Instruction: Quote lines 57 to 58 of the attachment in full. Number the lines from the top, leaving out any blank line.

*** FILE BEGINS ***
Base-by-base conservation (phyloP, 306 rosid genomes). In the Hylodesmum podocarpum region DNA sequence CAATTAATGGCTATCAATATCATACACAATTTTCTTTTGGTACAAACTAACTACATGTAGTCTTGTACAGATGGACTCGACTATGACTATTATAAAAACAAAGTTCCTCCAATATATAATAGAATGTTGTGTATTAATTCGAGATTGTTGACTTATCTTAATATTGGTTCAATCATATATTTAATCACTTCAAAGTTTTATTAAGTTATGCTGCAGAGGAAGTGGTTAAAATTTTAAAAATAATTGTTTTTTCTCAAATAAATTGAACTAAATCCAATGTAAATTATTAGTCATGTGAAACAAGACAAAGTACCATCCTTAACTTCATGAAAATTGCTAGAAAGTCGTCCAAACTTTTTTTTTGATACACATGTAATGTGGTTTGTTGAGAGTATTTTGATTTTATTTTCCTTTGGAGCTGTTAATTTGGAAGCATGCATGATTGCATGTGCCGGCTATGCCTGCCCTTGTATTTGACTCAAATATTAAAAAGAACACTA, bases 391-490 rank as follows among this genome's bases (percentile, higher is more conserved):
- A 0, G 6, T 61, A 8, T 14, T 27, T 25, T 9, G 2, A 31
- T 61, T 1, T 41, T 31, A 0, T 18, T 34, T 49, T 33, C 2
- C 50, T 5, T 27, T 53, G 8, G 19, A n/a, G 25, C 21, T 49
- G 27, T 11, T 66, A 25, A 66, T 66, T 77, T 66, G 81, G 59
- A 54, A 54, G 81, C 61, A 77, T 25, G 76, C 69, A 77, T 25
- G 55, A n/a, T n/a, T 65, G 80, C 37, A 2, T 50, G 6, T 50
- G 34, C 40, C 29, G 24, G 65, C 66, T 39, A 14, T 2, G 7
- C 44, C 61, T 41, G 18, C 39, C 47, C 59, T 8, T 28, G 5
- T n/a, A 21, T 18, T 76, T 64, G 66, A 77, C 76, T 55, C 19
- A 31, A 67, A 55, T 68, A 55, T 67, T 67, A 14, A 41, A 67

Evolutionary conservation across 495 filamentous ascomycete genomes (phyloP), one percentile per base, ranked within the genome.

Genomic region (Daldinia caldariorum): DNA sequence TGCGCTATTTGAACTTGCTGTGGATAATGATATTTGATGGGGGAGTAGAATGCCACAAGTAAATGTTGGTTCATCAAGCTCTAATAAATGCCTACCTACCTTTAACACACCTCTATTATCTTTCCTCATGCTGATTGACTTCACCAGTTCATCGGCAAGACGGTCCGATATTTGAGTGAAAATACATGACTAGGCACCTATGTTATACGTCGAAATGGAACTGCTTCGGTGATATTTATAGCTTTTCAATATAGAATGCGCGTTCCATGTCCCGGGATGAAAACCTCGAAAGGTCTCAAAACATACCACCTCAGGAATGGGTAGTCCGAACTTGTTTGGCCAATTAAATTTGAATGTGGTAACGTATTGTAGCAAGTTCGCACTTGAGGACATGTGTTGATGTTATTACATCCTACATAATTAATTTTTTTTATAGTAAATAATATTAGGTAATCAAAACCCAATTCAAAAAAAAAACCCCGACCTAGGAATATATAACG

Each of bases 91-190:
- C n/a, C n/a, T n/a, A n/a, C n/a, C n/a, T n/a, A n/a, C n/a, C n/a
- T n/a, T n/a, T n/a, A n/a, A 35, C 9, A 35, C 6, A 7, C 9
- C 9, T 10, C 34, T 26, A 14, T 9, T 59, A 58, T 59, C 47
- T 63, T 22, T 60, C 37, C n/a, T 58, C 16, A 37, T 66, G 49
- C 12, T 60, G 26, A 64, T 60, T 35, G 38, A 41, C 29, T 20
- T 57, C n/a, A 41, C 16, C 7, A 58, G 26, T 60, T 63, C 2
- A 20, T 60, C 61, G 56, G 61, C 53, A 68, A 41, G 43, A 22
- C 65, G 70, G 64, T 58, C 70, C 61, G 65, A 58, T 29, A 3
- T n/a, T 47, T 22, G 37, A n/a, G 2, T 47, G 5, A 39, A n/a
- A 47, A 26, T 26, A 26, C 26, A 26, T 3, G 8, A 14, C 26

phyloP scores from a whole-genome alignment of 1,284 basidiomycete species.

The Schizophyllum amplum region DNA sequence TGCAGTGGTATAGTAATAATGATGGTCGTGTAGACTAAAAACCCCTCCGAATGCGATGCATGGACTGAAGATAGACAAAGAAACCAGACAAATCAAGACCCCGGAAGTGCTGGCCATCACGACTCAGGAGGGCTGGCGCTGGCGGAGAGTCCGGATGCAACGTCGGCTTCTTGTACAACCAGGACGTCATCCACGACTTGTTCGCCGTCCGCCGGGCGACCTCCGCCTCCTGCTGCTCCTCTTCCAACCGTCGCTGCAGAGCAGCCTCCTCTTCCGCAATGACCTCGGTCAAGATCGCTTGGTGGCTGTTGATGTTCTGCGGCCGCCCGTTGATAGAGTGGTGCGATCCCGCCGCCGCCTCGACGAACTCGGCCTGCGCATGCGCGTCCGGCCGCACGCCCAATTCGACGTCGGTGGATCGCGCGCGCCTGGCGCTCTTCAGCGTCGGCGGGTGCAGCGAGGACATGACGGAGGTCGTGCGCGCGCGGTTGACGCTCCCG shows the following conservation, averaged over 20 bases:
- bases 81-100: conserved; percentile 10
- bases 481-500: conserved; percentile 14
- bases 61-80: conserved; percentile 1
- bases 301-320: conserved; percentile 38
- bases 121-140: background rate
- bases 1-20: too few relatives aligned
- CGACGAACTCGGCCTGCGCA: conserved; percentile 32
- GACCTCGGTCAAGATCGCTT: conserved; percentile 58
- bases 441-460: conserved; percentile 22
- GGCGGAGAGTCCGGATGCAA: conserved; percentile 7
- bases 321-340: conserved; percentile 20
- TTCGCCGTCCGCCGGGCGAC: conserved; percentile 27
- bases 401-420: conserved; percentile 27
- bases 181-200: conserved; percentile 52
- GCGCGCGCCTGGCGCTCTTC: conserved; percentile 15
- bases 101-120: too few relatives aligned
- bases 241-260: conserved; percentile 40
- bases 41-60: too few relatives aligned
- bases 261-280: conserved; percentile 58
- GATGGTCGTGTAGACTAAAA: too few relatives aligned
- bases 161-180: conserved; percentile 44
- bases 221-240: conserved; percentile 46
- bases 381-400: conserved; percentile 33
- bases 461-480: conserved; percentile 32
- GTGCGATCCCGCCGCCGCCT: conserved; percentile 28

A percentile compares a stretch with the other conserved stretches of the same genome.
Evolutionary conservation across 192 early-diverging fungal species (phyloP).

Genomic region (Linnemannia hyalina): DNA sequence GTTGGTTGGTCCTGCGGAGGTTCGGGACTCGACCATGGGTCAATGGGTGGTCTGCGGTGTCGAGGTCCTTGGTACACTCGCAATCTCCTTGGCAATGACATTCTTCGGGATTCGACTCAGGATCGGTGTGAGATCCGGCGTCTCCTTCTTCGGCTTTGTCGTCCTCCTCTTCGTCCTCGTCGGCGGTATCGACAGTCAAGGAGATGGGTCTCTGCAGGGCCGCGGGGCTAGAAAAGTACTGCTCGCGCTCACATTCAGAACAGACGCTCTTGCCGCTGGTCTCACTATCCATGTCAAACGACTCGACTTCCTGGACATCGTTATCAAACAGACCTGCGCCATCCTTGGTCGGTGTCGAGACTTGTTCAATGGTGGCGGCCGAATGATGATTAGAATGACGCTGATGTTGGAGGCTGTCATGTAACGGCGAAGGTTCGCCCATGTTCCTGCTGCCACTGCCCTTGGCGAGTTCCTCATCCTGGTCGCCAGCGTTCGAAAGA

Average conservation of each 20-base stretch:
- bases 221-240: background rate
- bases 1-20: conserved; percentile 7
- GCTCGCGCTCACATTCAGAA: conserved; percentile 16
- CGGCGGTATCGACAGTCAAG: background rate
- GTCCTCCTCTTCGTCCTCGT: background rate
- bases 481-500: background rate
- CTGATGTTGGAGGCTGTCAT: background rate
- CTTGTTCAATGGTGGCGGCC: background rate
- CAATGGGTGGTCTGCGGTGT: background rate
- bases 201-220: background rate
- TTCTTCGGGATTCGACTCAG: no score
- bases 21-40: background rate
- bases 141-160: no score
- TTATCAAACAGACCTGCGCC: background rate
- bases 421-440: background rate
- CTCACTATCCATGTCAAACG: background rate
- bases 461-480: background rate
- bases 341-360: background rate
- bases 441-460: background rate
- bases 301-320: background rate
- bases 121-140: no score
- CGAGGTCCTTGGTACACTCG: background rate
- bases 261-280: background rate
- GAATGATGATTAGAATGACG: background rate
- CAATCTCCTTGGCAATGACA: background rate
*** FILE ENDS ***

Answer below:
- bases 1-20: conserved; percentile 7
- GCTCGCGCTCACATTCAGAA: conserved; percentile 16